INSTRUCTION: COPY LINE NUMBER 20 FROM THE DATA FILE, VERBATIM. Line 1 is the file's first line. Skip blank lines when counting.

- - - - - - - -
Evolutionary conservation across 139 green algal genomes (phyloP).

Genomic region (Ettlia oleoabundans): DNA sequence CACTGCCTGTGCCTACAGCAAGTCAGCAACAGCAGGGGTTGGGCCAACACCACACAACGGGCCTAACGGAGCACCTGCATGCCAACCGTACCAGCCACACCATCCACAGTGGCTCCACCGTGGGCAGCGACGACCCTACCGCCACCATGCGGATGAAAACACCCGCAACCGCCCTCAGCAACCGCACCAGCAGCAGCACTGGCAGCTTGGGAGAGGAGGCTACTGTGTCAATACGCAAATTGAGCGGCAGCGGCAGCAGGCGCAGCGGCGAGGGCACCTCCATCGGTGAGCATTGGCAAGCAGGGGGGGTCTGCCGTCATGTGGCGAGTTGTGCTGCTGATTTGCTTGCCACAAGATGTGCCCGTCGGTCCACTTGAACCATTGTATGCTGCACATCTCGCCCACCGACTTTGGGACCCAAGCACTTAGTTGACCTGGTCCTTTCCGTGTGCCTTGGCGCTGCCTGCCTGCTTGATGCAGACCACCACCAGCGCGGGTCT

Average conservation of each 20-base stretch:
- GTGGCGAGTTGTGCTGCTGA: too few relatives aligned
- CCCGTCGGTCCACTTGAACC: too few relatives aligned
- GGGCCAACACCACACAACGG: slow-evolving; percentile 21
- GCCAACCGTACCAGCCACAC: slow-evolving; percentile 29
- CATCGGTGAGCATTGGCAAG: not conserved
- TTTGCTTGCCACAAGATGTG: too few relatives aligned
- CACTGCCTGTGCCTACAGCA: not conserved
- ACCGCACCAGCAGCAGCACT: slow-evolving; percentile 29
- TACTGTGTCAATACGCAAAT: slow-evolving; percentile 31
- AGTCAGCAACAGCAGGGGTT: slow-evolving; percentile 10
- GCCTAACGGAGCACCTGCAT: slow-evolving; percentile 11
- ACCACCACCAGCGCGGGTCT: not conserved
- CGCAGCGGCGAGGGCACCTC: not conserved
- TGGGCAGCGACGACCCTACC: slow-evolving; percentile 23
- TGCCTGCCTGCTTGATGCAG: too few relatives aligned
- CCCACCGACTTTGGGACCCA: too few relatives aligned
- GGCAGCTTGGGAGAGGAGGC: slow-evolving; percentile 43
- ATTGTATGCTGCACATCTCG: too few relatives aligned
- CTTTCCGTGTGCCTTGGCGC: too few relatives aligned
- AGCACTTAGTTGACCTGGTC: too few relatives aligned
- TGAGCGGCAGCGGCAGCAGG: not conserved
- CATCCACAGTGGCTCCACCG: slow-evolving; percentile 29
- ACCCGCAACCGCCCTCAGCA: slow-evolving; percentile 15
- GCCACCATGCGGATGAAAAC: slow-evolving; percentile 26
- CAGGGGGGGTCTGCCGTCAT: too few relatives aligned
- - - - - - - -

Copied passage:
- GGCAGCTTGGGAGAGGAGGC: slow-evolving; percentile 43